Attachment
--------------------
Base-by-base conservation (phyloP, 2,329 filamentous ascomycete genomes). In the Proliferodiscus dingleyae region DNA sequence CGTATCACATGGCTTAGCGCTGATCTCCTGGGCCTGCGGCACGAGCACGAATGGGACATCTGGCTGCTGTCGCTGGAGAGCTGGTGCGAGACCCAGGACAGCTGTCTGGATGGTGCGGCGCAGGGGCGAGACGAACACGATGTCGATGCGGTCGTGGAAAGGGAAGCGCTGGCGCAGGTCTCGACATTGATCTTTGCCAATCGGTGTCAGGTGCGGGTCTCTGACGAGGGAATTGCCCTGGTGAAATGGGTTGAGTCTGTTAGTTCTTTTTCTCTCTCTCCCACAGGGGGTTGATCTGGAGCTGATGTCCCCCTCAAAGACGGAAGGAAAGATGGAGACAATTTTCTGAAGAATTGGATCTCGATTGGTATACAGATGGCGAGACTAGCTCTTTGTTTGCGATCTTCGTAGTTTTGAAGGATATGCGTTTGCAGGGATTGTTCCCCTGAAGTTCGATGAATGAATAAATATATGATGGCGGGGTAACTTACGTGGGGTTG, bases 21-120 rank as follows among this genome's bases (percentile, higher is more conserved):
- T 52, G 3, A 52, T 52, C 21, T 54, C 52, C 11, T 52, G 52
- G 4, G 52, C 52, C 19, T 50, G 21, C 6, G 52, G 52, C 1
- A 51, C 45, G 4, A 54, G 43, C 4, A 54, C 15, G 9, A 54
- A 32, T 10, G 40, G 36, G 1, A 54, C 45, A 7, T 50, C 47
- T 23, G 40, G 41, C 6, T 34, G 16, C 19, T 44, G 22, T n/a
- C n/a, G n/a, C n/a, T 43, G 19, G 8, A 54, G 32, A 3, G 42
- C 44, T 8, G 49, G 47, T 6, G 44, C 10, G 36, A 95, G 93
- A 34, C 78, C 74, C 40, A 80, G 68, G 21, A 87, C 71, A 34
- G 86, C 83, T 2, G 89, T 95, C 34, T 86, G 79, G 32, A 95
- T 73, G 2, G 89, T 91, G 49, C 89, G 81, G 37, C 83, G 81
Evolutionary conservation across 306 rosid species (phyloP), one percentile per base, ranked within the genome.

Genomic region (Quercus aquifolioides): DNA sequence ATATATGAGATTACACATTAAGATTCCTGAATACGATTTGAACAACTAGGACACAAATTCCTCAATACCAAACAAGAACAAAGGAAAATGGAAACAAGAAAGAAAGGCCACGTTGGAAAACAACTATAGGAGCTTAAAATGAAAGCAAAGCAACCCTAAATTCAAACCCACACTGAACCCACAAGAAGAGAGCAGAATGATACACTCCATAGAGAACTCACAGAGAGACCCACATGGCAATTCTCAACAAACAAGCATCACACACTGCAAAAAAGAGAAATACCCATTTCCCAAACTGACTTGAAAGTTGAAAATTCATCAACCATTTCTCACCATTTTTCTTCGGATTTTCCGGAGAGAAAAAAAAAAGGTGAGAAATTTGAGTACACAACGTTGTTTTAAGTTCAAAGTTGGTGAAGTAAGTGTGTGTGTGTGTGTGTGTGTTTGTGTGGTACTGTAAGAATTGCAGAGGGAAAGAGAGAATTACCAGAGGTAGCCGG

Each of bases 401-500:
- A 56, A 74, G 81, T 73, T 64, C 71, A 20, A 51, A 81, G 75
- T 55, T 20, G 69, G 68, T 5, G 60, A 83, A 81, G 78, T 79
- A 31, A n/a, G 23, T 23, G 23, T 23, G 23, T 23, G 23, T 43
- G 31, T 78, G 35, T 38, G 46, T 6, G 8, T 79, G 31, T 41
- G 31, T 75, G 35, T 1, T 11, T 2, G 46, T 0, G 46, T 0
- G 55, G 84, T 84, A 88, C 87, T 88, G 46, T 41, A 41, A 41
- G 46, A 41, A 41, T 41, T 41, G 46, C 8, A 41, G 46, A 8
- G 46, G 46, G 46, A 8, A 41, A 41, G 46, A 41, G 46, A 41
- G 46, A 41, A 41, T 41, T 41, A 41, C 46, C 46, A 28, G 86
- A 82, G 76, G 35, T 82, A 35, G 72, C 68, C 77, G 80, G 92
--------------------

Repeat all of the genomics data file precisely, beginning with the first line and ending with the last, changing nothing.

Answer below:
Base-by-base conservation (phyloP, 2,329 filamentous ascomycete genomes). In the Proliferodiscus dingleyae region DNA sequence CGTATCACATGGCTTAGCGCTGATCTCCTGGGCCTGCGGCACGAGCACGAATGGGACATCTGGCTGCTGTCGCTGGAGAGCTGGTGCGAGACCCAGGACAGCTGTCTGGATGGTGCGGCGCAGGGGCGAGACGAACACGATGTCGATGCGGTCGTGGAAAGGGAAGCGCTGGCGCAGGTCTCGACATTGATCTTTGCCAATCGGTGTCAGGTGCGGGTCTCTGACGAGGGAATTGCCCTGGTGAAATGGGTTGAGTCTGTTAGTTCTTTTTCTCTCTCTCCCACAGGGGGTTGATCTGGAGCTGATGTCCCCCTCAAAGACGGAAGGAAAGATGGAGACAATTTTCTGAAGAATTGGATCTCGATTGGTATACAGATGGCGAGACTAGCTCTTTGTTTGCGATCTTCGTAGTTTTGAAGGATATGCGTTTGCAGGGATTGTTCCCCTGAAGTTCGATGAATGAATAAATATATGATGGCGGGGTAACTTACGTGGGGTTG, bases 21-120 rank as follows among this genome's bases (percentile, higher is more conserved):
- T 52, G 3, A 52, T 52, C 21, T 54, C 52, C 11, T 52, G 52
- G 4, G 52, C 52, C 19, T 50, G 21, C 6, G 52, G 52, C 1
- A 51, C 45, G 4, A 54, G 43, C 4, A 54, C 15, G 9, A 54
- A 32, T 10, G 40, G 36, G 1, A 54, C 45, A 7, T 50, C 47
- T 23, G 40, G 41, C 6, T 34, G 16, C 19, T 44, G 22, T n/a
- C n/a, G n/a, C n/a, T 43, G 19, G 8, A 54, G 32, A 3, G 42
- C 44, T 8, G 49, G 47, T 6, G 44, C 10, G 36, A 95, G 93
- A 34, C 78, C 74, C 40, A 80, G 68, G 21, A 87, C 71, A 34
- G 86, C 83, T 2, G 89, T 95, C 34, T 86, G 79, G 32, A 95
- T 73, G 2, G 89, T 91, G 49, C 89, G 81, G 37, C 83, G 81
Evolutionary conservation across 306 rosid species (phyloP), one percentile per base, ranked within the genome.

Genomic region (Quercus aquifolioides): DNA sequence ATATATGAGATTACACATTAAGATTCCTGAATACGATTTGAACAACTAGGACACAAATTCCTCAATACCAAACAAGAACAAAGGAAAATGGAAACAAGAAAGAAAGGCCACGTTGGAAAACAACTATAGGAGCTTAAAATGAAAGCAAAGCAACCCTAAATTCAAACCCACACTGAACCCACAAGAAGAGAGCAGAATGATACACTCCATAGAGAACTCACAGAGAGACCCACATGGCAATTCTCAACAAACAAGCATCACACACTGCAAAAAAGAGAAATACCCATTTCCCAAACTGACTTGAAAGTTGAAAATTCATCAACCATTTCTCACCATTTTTCTTCGGATTTTCCGGAGAGAAAAAAAAAAGGTGAGAAATTTGAGTACACAACGTTGTTTTAAGTTCAAAGTTGGTGAAGTAAGTGTGTGTGTGTGTGTGTGTGTTTGTGTGGTACTGTAAGAATTGCAGAGGGAAAGAGAGAATTACCAGAGGTAGCCGG

Each of bases 401-500:
- A 56, A 74, G 81, T 73, T 64, C 71, A 20, A 51, A 81, G 75
- T 55, T 20, G 69, G 68, T 5, G 60, A 83, A 81, G 78, T 79
- A 31, A n/a, G 23, T 23, G 23, T 23, G 23, T 23, G 23, T 43
- G 31, T 78, G 35, T 38, G 46, T 6, G 8, T 79, G 31, T 41
- G 31, T 75, G 35, T 1, T 11, T 2, G 46, T 0, G 46, T 0
- G 55, G 84, T 84, A 88, C 87, T 88, G 46, T 41, A 41, A 41
- G 46, A 41, A 41, T 41, T 41, G 46, C 8, A 41, G 46, A 8
- G 46, G 46, G 46, A 8, A 41, A 41, G 46, A 41, G 46, A 41
- G 46, A 41, A 41, T 41, T 41, A 41, C 46, C 46, A 28, G 86
- A 82, G 76, G 35, T 82, A 35, G 72, C 68, C 77, G 80, G 92